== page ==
War-weary Afghans weave threads of violence into rugs

    Afghanistan has a tradition of weaving rugs that goes back thousands of years. On the tables of tribal leaders and under the knees of humble farmers in prayer, the rugs show birds, flowers, and sheep.

    Throughout the 20th century, Afghanistan has known more war than peace. The rugs on display at the University of Pennsylvania Museum of Archaeology and Anthropology replace pastoral symbols with hand grenades, AK-47s, and Soviet tanks.

    “At first glance it looks like an oriental carpet,” said Brian Spooner, the curator of near Asian ethnology at the museum. “Only when you get up close to it you see it has some unusual things on it.”

    Rugs are traditionally made for local purposes, such as mosques and marriage dowries. Those are the rugs coveted by collectors seeking authenticity. Rug dealers like to keep weavers away from buyers, lest they cater to collector taste and ruin the cultural purity of the rug.

    But because Afghanistan has been in near-constant armed struggle for decades, rural weavers have limited access to foreign collectors.

    “Weavers lost their livelihood, and these foreign soldiers turned up with money,” explains Spooner. “Would you like a rug? What would you like on it? So the weavers would start weaving things that they think would be of direct interest for whom they would be weaving the rug.”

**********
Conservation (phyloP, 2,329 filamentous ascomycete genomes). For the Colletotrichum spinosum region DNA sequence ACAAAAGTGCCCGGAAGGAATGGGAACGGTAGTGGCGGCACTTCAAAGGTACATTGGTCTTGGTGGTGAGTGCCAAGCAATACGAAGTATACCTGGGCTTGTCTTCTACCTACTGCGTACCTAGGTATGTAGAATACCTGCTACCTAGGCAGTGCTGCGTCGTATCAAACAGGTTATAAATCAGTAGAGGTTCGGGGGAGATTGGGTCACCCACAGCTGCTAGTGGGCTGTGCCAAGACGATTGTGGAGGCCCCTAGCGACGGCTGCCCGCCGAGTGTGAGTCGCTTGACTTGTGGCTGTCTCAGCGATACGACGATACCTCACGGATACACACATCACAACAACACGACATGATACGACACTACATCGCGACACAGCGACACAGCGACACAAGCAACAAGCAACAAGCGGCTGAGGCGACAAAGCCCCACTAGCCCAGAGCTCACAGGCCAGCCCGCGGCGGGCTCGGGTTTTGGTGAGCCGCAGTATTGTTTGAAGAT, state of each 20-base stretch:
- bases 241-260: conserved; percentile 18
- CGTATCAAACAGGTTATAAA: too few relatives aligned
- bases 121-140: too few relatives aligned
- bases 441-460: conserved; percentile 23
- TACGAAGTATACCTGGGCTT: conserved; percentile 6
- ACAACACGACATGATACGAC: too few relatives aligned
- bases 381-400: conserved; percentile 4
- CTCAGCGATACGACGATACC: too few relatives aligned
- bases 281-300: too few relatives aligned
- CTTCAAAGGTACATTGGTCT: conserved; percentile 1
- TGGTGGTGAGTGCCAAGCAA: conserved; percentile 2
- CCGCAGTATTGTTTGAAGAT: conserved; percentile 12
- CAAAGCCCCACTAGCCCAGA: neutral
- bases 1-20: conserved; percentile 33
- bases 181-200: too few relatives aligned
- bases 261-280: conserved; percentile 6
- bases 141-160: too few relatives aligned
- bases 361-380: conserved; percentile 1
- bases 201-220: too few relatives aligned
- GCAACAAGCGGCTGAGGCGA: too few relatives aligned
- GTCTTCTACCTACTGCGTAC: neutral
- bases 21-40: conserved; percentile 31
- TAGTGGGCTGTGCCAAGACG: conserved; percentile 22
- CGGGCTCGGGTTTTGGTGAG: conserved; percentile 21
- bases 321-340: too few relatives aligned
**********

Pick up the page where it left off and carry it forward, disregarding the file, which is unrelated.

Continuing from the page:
There are lots of questions about the weavers, their commercial motivations, and the message behind their images. Spooner says there is very little ethnographic research in this field because of the danger involved. He doesn’t know the reason why one of the rugs depicts the two towers of the World Trade Center with an approaching airplane, or who the intended buyer would be.

    “This is the big question–is it protest art?” says Spooner. “Everybody wants to know that this shows the people really are against the war, or really are for the war. I think they’re just trying to sell something. These are soldiers, they must be proud of what they do, they’ll want to see what they are doing on a carpet, I’ll put it on a carpet for them.”

    The quality of the carpet ranges from exquisite abstractions of weapons of war, to folk-art portraits of Afghan heroes, to roughly rendered 9/11 reminders with spelling errors.

    “There’s one around here that is particularly good,” said Spooner, seeking out an enormous rug with purple, blue and blood-red thread woven into tiny airplanes, hand grenades, and surface-to-air missiles. “This is a superb piece. I wouldn’t want it in my living room, but it really is a collector’s item.”

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